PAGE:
Moreover, additional administrative and judicial gloss has been superimposed upon the language the Union contends to be mandatory. The Board has for many years declined to assert jurisdiction over nonprofit organizations.[34] This practice was in effect prior to the enactment of section 14(c) (1), and in any event, this section does not provide authority for the Board declining jurisdiction in the nonprofit cases.[35] Nevertheless, this practice has met with at least implicit judicial approval both before[36] and after[37] the enactment of section 14(c) (1).

Finally, as has been previously mentioned, each of the various steps prescribed by section 9(c) (1) for the processing of a representation petition is framed in a "shall" clause. However, as this section is interpreted and applied, the Board may, for any of several reasons, none of which is expressly authorized by the Act, decline to process a representation petition. For example, although a petition is filed in accordance with the section and the Board has jurisdiction, it may decline to proceed to an investigation or certification if the employees sought to be represented are already covered by a valid subsisting collective bargaining agreement.[38] Although Congress took note of this "contract-bar" rule when it amended the Act in 1947,[39] the Union's literal reading of 9(c) (1) would, as one court pointed out, outlaw the contract-bar rule.[40] Yet it has not been seriously argued that the word "shall" in section 9(c) (1) invalidates the rule. Several other examples can be cited of Board discretion notwithstanding *124 the language of the section here relied upon by the Union.[41]

Here, as in Local 1545, United Bhd. of Carpenters, etc. v. Vincent:

 
"If [petitioner] * * * is to prevail, it must therefore be on the basis that Leedom v. Kyne cannot rationally be restricted to the case of flouting a clear statutory command but must be taken to recognize jurisdiction of the District Court to enjoin representation orders whenever there is a colorable allegation that the Board has misread the declared will of Congress and the remedy afforded by § 9(d) is likely to prove inadequate * * *."[42]

There, the Court of Appeals rejected this theory; the possibility of an absence of remedy was not deemed sufficient reason to uphold District Court jurisdiction.[43] Nothing in the instant case warrants a departure from the rule of the Carpenters case. Section 9(c) (1) is by no means so clear and specific that when the Board declines to assert its authority it is acting in defiance of an express statutory command, thereby vesting this court with jurisdiction to review its action. Accordingly, upon the facts here presented, the court concludes it is without subject matter jurisdiction.

 
THE BOARD'S ORDER

Even if the court found it has jurisdiction over this suit, the complaint fails to state a claim warranting relief. It has been shown that under section 9(c) (1), as interpreted and applied, the Board has had discretion in deciding whether to process a representation petition. On the particular facts of the instant case, the Board acted within its *125 discretion and was not arbitrary or capricious.[44]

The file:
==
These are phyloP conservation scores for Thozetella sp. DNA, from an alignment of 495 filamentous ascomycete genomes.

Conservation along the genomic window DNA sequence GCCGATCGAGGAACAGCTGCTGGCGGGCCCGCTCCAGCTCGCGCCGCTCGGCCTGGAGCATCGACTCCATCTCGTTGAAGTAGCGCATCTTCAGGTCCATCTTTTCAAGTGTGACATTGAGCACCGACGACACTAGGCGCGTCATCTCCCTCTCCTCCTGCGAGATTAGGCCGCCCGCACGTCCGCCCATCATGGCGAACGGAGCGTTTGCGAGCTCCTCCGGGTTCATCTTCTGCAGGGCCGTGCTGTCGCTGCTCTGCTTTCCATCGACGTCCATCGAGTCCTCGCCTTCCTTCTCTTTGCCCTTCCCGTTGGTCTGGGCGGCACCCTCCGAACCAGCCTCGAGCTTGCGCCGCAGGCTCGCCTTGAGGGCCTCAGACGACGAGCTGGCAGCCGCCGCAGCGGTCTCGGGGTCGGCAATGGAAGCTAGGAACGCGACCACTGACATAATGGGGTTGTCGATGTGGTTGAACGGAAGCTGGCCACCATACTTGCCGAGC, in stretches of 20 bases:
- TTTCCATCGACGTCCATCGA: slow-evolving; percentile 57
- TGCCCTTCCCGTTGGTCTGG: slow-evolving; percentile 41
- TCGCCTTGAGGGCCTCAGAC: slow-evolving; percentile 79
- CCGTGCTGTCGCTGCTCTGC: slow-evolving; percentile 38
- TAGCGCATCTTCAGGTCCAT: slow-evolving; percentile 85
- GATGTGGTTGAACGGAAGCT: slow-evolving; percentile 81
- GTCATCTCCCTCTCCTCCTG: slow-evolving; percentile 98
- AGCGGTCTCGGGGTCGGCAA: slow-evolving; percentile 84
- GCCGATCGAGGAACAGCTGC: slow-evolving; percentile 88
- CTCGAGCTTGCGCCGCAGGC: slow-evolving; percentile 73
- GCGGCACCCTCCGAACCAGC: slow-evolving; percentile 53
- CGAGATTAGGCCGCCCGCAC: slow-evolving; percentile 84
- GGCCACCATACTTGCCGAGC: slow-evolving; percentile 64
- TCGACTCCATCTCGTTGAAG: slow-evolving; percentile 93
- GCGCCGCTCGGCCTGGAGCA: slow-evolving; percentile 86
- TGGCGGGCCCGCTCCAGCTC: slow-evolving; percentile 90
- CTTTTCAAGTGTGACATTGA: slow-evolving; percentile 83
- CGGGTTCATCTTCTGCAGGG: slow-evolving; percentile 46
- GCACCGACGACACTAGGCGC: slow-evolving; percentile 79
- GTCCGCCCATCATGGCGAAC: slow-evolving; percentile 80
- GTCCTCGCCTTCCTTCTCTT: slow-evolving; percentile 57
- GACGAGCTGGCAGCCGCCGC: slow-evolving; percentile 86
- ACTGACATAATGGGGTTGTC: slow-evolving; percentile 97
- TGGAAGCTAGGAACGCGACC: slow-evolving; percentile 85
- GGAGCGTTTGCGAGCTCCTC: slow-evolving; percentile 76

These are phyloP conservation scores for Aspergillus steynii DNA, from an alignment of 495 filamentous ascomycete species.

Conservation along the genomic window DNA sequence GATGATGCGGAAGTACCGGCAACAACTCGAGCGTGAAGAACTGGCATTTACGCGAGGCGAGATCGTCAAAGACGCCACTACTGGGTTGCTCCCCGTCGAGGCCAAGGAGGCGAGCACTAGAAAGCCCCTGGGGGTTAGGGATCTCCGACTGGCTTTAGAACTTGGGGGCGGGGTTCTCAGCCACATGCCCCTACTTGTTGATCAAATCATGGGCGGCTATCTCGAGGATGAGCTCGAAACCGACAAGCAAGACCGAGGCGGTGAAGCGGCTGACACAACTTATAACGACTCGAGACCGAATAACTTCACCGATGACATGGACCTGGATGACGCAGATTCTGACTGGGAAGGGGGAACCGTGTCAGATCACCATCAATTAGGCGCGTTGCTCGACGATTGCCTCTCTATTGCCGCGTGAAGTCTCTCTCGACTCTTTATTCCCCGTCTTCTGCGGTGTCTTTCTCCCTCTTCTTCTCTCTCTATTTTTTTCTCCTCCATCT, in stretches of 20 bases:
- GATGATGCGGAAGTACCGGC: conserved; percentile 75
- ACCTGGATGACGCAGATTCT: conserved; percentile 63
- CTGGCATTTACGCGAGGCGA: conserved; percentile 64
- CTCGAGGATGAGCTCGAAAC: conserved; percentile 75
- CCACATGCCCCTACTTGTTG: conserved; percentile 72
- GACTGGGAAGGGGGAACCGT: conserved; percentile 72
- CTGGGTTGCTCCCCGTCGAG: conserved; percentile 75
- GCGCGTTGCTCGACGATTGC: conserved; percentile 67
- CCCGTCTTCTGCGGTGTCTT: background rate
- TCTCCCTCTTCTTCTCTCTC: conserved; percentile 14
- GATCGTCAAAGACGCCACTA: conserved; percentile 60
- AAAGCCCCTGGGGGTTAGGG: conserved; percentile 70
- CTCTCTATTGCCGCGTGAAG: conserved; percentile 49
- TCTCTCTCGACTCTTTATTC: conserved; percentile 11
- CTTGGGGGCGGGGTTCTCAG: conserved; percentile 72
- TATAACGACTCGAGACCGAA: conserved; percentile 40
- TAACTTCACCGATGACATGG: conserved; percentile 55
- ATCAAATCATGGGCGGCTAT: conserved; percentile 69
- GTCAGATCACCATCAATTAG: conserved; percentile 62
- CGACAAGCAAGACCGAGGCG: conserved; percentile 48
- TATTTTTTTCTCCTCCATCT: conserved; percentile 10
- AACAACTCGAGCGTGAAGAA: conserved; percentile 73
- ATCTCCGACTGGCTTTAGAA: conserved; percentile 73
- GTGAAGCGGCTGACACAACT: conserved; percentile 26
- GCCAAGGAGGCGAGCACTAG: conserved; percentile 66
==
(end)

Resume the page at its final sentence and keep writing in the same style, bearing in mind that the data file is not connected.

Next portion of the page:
The Board's refusal to consider whether it had jurisdiction was manifestly based upon a combination of prudential considerations. An official pronouncement by the President of the United States stated that our government and the Republic of Panama had already agreed that upon the abrogation of the 1903 treaty, the new treaty would effectively recognize Panama's sovereignty over the present Canal Zone.[45] The resolution of this issue offered the prospect that the Board, even if it presently has jurisdiction of the employer's employees working in the Zone, would no longer have jurisdiction once the treaty was effectuated. Under this circumstance, the Board's action was not unreasonable.

When the probable happening of a future event is likely to settle definitively an issue before the Board, it is not unreasonable for the Board to defer its determination until after the event or until it appears reasonably likely that the event will not occur. Thus, for example, when the Board's General Counsel withheld final determination on the issuance of an unfair labor practice complaint pending the outcome of litigation in a state court on the ground that this litigation could affect the unfair labor practice charge, he did not abuse his discretion.[46] The Union, however, strongly presses that the process of treaty negotiation is slow and cumbersome, may extend over a considerable period; that accord may never be reached and, even so, that Senate ratification may not be forthcoming. These conjectural possibilities must yield to the fact that the government does not operate in a vacuum. The Board is not required to disregard a statement by the President that the United States and Panama are already agreed that: "The 1903 Treaty will be abrogated. The new treaty will effectively recognize Panama's sovereignty over the area of the present Canal Zone."[47] On the basis of this statement, recited in the Board's Decision and Order, the Board could reasonably defer deciding whether it had jurisdiction over the Panamanian nationals employed at United Fruit's operations in the Panama Canal Zone, an area where the Board has *126 no office and no facilities for supervising labor-management relations.[48] The Board's order is no more than a deferment; should international conditions change or the treaty negotiations reach an impasse, the Board may well reconsider its position.[49]